Cleopatra...temptress of Rome.
Cleopatra...last Pharaoh of Egypt.
Over 2000 years after death by her own hand, Cleopatra continues to fascinate us. She oversaw Egypt's twilight years and sealed its death with her own. But what do we really know about this enigmatic woman?
She was famous for her beauty, but the only images we have of her fail to show this. She was alleged to live in opulent luxury, but her palace has been submerged by the Mediterranean for the last 2,000 years. Shakespeare claimed that a victorious Octavian had her buried in royal splendor with Marc Antony, but no evidence of such a tomb has ever been discovered.
However, thanks to Frank Goddio and the IEASM (the European Institute of Underwater Archaeology) all this is changing. For they have been excavating the sunken and long-thought lost, cities of Cleopatra and discovering that Cleopatra's past is not so lost after all.
"Cleopatra: the Search for the Last Queen of Egypt" contains some of the details of these excavations, as well as hundreds of artifacts retrieved from the sea and reclaimed for humanity. Everything from common pottery bowls to l lavish gold jewelry was unearthed. In the process, these underwater archaeologists have rediscovered the important cities of Canopus (a city of pleasure and festivities) and Heracleion (a commercial entrance and major pilgrimage site) as well as portions of Alexandria driven under the water by rising sea level over the centuries.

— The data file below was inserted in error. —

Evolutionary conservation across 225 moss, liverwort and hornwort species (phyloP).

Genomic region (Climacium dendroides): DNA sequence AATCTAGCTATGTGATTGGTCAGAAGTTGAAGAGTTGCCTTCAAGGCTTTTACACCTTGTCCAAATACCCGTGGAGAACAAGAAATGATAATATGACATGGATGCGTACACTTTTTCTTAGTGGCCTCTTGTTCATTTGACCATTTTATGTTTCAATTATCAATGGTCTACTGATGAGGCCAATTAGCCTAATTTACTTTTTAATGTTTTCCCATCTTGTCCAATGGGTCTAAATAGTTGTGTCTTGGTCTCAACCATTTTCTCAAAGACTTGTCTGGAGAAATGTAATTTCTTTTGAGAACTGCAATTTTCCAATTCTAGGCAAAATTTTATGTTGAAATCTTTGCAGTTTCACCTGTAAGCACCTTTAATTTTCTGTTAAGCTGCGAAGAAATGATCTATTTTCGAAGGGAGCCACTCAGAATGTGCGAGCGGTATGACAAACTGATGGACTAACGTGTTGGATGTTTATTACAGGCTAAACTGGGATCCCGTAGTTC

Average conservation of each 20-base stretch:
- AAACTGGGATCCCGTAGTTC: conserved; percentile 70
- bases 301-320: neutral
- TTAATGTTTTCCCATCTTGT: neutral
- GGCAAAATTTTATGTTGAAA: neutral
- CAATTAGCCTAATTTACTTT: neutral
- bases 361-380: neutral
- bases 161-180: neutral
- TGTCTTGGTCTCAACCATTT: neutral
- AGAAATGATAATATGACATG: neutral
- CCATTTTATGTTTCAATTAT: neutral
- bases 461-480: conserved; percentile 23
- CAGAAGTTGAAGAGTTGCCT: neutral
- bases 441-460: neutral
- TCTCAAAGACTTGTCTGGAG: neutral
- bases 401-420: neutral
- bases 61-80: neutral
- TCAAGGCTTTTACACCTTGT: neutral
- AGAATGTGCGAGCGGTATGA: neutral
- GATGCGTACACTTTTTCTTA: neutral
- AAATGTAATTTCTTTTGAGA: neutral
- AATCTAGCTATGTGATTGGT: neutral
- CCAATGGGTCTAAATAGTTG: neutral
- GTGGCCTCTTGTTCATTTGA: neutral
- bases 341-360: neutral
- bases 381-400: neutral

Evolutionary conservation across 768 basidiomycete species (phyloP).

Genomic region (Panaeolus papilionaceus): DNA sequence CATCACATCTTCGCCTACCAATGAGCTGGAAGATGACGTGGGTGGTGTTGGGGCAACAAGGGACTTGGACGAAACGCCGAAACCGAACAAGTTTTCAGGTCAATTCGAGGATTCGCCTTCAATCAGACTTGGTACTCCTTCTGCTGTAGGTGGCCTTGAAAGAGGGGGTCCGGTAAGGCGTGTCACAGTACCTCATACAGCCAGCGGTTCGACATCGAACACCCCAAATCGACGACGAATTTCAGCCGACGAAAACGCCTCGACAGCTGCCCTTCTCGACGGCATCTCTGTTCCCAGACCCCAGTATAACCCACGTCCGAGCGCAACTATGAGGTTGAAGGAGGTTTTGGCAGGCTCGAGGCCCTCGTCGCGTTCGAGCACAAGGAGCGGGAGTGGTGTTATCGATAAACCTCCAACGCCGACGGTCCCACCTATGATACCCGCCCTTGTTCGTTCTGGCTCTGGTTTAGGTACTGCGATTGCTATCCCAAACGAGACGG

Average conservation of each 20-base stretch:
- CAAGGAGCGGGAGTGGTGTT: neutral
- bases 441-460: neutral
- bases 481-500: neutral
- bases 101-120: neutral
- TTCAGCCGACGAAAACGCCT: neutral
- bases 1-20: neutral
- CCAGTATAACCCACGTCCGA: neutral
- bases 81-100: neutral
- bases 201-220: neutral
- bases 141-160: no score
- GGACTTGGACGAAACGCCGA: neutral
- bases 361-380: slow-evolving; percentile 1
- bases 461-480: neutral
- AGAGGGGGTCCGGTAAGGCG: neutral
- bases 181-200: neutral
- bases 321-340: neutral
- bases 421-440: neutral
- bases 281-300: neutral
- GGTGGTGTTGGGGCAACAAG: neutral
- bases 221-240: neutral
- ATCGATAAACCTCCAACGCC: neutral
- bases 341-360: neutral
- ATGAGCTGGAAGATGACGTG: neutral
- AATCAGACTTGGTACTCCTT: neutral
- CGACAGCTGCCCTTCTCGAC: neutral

Along with these discoveries this book also discusses Zahi Hawass' own excavations at Taposiris, an important religious site to Cleopatra and now considered as a possible site for her tomb (no hint of which has ever been found). Though no definitive proof of this has yet to come to light, excavations have yielded a wealth of artifacts.
"Cleopatra: the Search for the Last Queen of Egypt" was a fascinating look at both the life of an enigmatic woman and the excavations seeking to shed more light on that long-past world. It doesn't present many conclusions or answers, but the excavations are ongoing and so this is to be expected. However, I would have liked to have had more information on the individual items. But the real stars of this book were the artifacts themselves, beautifully preserved and photographed. Also, it is written in a style that is accessible to the casual reader of history and to those not familiar with archaeology or Egyptian history without coming off as "dumbed-down" to other more knowledgeable readers.
In conclusion, I recommend "Cleopatra: the Search for the Last Queen of Egypt" to anyone with an interest in history in general, in Egypt specifically or in Cleopatra personally, though it is a fascinating read such that anyone should be able to enjoy it.